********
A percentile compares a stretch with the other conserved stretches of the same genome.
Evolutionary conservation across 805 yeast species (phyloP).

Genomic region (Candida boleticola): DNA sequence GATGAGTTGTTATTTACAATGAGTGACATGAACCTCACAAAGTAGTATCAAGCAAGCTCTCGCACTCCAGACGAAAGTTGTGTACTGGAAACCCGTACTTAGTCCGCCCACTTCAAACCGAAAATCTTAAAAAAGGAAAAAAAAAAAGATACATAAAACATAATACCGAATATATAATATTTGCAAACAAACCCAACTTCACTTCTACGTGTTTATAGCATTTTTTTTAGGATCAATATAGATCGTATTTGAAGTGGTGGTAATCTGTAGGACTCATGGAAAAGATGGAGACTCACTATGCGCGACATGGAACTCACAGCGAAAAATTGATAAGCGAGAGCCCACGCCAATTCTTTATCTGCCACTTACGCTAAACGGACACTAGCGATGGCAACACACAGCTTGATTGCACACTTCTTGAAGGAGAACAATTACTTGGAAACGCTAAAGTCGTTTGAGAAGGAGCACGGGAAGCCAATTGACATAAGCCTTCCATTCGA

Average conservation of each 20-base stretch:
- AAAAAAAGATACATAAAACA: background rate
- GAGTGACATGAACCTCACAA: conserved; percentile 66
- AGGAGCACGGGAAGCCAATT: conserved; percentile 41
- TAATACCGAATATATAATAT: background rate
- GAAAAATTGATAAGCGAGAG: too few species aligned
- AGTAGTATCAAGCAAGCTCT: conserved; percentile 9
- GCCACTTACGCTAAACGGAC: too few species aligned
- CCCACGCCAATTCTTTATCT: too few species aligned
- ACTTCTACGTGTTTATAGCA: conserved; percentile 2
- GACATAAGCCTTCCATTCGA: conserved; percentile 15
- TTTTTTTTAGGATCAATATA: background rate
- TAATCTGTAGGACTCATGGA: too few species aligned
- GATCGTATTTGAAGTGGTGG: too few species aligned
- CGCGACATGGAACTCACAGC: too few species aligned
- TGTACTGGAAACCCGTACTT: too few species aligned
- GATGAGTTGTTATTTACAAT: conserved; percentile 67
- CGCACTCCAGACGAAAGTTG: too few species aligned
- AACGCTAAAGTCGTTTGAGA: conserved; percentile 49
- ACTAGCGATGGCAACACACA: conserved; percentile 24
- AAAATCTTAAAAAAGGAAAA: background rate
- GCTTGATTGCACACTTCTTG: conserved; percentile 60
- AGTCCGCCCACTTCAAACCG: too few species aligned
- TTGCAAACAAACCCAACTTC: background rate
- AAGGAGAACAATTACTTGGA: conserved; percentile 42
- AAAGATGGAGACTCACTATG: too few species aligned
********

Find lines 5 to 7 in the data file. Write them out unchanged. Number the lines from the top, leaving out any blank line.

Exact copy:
- AAAAAAAGATACATAAAACA: background rate
- GAGTGACATGAACCTCACAA: conserved; percentile 66
- AGGAGCACGGGAAGCCAATT: conserved; percentile 41